Tempering valves and thermally actuated valves contain a thermal sensing component that opens or closes in response to temperature changes. They are used to regulate the temperature of hot water and prevent scalding. Thermally actuated valves and tempering valves consist of an operating valve and a thermostatically-controlled bypass valve. Water that enters a fixture at a desired temperature flows through the operating valve and then out the fixture. Water that enters a fixture at an excessively high temperature flows through a hot water tempering valve, bypassing the operating valve. Using a thermal actuator element, the bypass valve continuously senses the temperature of the water until a safe temperature is achieved. The bypass valve then closes, and water is routing to the operating fixture.

Selecting Tempering Valves and Thermally Actuated Valves

Selecting tempering valves and thermally actuated valves requires an analysis of performance specifications, actuation methods, and connection types. Performance specifications include valve size, pressure rating, number of ports or ways, media temperature, and valve flow coefficient. Suppliers specify valves according to metric or English (imperial) measurements. Some tempering valves and thermally actuated valves are actuated manually, by a hand wheel or crank, or with mechanical devices such floats and cams. Others are actuated by electric, pneumatic, electro-hydraulic, or electro-hydraulic methods. There are many connection types for tempering valves and thermally actuate valves. Examples include compression fittings, bolt flanges, clamp flanges, union connections, tube fittings, butt welds, and socket welds. Tempering valves and thermally actuated valves with internal or external threads for inlet or outlet connections are also available. AWWA certified valves meet the requirements of the American Water Works Association (AWWA).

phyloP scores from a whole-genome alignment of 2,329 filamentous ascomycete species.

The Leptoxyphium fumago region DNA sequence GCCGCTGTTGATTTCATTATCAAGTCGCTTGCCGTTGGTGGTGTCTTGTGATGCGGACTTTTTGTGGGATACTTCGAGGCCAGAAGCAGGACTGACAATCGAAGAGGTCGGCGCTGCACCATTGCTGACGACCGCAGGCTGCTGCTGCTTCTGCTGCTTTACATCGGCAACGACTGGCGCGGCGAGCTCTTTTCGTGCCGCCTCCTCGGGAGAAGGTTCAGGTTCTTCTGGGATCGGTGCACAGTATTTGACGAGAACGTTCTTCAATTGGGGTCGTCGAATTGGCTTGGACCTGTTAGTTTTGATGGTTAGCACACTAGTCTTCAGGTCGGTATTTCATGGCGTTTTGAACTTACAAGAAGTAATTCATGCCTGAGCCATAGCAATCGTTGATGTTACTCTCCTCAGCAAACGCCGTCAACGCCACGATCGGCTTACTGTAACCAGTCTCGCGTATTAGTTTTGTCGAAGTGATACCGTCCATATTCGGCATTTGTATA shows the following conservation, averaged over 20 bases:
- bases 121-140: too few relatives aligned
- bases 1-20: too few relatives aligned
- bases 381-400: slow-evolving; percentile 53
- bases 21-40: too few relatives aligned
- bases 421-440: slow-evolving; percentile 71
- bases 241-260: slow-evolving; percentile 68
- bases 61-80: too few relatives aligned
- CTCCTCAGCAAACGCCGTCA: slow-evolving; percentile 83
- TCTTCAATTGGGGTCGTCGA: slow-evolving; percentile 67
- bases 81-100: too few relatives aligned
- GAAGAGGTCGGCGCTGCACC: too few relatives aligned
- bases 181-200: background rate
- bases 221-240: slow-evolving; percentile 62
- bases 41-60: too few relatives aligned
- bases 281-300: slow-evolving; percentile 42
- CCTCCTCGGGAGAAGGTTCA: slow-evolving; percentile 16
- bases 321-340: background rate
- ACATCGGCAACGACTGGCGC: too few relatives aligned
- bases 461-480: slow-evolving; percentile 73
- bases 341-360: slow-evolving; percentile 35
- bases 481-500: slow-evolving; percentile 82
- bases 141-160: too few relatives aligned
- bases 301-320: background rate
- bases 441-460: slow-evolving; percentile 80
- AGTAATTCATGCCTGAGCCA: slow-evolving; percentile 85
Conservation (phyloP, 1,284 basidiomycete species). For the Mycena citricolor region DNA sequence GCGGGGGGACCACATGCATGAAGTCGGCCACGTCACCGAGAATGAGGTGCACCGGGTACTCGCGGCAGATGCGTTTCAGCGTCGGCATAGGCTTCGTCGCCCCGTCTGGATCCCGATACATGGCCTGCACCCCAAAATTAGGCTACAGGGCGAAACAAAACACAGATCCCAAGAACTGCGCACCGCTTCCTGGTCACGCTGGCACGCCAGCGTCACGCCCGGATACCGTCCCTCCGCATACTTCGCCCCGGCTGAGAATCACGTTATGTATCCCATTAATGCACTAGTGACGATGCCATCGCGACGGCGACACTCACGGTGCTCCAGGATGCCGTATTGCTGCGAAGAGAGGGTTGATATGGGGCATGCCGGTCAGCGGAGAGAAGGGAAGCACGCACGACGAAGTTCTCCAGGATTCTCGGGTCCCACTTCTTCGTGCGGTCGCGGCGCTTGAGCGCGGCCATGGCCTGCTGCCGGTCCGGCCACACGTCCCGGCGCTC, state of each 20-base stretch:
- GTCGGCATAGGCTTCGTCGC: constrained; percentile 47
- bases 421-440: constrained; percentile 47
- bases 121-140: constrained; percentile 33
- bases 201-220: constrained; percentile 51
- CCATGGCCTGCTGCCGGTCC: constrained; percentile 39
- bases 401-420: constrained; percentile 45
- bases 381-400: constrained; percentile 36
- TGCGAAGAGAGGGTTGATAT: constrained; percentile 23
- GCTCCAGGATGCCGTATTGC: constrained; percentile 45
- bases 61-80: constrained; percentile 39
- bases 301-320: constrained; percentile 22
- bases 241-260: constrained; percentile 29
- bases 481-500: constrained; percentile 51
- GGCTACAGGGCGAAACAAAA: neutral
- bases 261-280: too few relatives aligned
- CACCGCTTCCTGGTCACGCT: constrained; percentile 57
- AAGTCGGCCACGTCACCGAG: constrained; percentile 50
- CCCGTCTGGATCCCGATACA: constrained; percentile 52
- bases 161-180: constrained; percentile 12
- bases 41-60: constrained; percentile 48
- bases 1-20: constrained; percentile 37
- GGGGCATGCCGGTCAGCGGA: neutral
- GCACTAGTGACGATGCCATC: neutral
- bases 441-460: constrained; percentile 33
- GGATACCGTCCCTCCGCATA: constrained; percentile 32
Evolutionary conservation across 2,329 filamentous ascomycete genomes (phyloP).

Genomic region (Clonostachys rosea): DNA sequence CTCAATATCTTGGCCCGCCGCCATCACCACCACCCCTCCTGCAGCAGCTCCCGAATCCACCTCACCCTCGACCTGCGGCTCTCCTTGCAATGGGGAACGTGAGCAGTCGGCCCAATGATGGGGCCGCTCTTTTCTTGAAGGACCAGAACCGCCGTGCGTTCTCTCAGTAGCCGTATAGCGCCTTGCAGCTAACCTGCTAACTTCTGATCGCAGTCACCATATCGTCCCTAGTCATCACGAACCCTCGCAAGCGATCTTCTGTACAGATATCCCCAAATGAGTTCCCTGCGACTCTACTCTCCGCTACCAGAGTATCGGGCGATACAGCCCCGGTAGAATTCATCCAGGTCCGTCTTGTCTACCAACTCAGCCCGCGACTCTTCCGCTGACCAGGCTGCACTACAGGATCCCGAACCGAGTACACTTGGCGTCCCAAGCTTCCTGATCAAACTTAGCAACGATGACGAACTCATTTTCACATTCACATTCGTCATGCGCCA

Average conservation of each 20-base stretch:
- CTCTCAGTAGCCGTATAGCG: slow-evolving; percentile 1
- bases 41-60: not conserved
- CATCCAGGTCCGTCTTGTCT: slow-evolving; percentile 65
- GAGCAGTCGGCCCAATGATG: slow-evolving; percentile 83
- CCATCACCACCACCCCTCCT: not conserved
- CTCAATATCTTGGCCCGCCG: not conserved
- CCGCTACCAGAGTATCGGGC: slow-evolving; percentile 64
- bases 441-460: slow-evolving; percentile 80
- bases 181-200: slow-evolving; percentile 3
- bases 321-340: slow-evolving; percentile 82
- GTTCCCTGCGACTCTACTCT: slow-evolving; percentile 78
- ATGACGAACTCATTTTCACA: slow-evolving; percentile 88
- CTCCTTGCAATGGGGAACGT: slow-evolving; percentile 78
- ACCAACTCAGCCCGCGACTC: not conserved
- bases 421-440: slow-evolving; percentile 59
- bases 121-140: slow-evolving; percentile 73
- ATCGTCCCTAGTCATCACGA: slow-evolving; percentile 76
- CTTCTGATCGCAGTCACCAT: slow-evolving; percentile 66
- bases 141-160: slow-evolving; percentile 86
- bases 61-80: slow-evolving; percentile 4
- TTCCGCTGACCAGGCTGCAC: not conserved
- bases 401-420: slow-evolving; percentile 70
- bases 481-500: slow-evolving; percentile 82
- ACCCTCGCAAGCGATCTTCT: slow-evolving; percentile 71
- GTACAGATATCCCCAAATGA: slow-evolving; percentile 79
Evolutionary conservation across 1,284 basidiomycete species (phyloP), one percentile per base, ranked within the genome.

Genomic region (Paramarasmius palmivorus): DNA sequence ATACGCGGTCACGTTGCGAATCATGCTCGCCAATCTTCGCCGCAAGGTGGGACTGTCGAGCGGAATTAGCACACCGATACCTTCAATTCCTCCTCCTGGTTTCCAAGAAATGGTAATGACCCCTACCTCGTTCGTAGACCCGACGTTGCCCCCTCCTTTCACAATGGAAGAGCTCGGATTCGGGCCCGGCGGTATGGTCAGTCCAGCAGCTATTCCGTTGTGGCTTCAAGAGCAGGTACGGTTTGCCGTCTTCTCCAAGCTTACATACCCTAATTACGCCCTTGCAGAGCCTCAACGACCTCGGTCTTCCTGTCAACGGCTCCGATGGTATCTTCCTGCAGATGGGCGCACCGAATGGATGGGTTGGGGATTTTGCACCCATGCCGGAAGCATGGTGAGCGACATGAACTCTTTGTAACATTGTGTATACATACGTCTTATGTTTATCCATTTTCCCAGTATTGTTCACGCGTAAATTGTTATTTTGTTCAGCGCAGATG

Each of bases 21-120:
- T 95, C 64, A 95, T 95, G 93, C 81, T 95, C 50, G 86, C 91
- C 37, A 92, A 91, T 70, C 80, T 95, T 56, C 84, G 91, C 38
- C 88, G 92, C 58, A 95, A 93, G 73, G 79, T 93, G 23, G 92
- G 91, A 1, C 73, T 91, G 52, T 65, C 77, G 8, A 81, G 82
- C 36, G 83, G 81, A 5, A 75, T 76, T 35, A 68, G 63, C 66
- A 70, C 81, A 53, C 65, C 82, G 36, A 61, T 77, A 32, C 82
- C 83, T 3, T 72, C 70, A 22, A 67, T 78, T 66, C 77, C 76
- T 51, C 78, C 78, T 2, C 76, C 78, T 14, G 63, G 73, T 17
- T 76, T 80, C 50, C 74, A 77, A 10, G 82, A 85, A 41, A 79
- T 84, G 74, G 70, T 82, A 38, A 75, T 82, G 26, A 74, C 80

Applications

Tempering valves and thermally actuated valves are often used in water supply applications. A watt tempering valve is a type of thermally actuated valve that mixes hot and cold water by using a hydraulically-operated thermostat in the tempering valve. The thermostat opens a spring-loaded valve in the cold water inlet, mixing cold water with hot water from a water heater or boiler. These thermally actuated valves and tempering valves can be preset to a specific temperature, usually between 80 to 120 degrees Fahrenheit. In some cases, a tempering valve may allow an installer to adjust the flow rate. Thermally actuated valves and tempering valves are also used to control the flow of steam from boilers to radiators in order to regulate heating or shut off the flow of oil to the crankcase in an engine in case of fire.